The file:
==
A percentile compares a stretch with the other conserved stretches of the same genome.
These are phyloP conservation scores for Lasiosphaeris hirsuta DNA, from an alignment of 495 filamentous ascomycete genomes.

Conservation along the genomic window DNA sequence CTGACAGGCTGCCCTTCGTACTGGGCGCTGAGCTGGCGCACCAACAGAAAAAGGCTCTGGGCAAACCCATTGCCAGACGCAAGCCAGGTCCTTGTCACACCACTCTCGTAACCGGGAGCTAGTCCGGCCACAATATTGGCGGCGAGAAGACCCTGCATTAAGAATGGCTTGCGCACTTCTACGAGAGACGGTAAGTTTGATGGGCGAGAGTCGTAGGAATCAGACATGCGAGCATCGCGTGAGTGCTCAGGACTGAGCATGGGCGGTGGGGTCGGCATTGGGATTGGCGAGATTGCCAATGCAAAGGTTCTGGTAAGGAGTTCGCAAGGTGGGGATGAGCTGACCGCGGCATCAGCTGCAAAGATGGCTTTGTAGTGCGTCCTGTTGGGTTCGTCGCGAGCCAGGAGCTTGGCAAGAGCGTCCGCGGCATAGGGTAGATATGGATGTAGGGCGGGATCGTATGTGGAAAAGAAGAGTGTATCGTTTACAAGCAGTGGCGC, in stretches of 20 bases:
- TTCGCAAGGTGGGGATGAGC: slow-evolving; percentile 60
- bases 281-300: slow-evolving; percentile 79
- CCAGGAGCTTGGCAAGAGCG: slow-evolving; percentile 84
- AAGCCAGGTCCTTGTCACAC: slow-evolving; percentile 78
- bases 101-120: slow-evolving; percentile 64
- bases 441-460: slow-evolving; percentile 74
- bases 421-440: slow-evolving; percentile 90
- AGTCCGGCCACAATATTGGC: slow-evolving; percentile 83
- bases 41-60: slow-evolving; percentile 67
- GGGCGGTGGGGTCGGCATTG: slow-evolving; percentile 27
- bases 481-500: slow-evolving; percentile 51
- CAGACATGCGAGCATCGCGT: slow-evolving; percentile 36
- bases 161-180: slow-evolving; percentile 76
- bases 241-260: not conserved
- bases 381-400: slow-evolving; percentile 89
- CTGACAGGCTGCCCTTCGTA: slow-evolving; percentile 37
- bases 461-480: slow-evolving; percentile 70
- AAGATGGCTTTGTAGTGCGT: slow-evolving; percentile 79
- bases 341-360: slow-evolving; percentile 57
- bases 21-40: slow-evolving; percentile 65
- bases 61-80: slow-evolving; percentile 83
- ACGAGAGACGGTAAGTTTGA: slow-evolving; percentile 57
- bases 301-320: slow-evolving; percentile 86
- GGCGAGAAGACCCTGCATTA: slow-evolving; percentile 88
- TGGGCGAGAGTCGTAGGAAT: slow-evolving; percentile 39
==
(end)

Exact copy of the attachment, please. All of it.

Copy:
A percentile compares a stretch with the other conserved stretches of the same genome.
These are phyloP conservation scores for Lasiosphaeris hirsuta DNA, from an alignment of 495 filamentous ascomycete genomes.

Conservation along the genomic window DNA sequence CTGACAGGCTGCCCTTCGTACTGGGCGCTGAGCTGGCGCACCAACAGAAAAAGGCTCTGGGCAAACCCATTGCCAGACGCAAGCCAGGTCCTTGTCACACCACTCTCGTAACCGGGAGCTAGTCCGGCCACAATATTGGCGGCGAGAAGACCCTGCATTAAGAATGGCTTGCGCACTTCTACGAGAGACGGTAAGTTTGATGGGCGAGAGTCGTAGGAATCAGACATGCGAGCATCGCGTGAGTGCTCAGGACTGAGCATGGGCGGTGGGGTCGGCATTGGGATTGGCGAGATTGCCAATGCAAAGGTTCTGGTAAGGAGTTCGCAAGGTGGGGATGAGCTGACCGCGGCATCAGCTGCAAAGATGGCTTTGTAGTGCGTCCTGTTGGGTTCGTCGCGAGCCAGGAGCTTGGCAAGAGCGTCCGCGGCATAGGGTAGATATGGATGTAGGGCGGGATCGTATGTGGAAAAGAAGAGTGTATCGTTTACAAGCAGTGGCGC, in stretches of 20 bases:
- TTCGCAAGGTGGGGATGAGC: slow-evolving; percentile 60
- bases 281-300: slow-evolving; percentile 79
- CCAGGAGCTTGGCAAGAGCG: slow-evolving; percentile 84
- AAGCCAGGTCCTTGTCACAC: slow-evolving; percentile 78
- bases 101-120: slow-evolving; percentile 64
- bases 441-460: slow-evolving; percentile 74
- bases 421-440: slow-evolving; percentile 90
- AGTCCGGCCACAATATTGGC: slow-evolving; percentile 83
- bases 41-60: slow-evolving; percentile 67
- GGGCGGTGGGGTCGGCATTG: slow-evolving; percentile 27
- bases 481-500: slow-evolving; percentile 51
- CAGACATGCGAGCATCGCGT: slow-evolving; percentile 36
- bases 161-180: slow-evolving; percentile 76
- bases 241-260: not conserved
- bases 381-400: slow-evolving; percentile 89
- CTGACAGGCTGCCCTTCGTA: slow-evolving; percentile 37
- bases 461-480: slow-evolving; percentile 70
- AAGATGGCTTTGTAGTGCGT: slow-evolving; percentile 79
- bases 341-360: slow-evolving; percentile 57
- bases 21-40: slow-evolving; percentile 65
- bases 61-80: slow-evolving; percentile 83
- ACGAGAGACGGTAAGTTTGA: slow-evolving; percentile 57
- bases 301-320: slow-evolving; percentile 86
- GGCGAGAAGACCCTGCATTA: slow-evolving; percentile 88
- TGGGCGAGAGTCGTAGGAAT: slow-evolving; percentile 39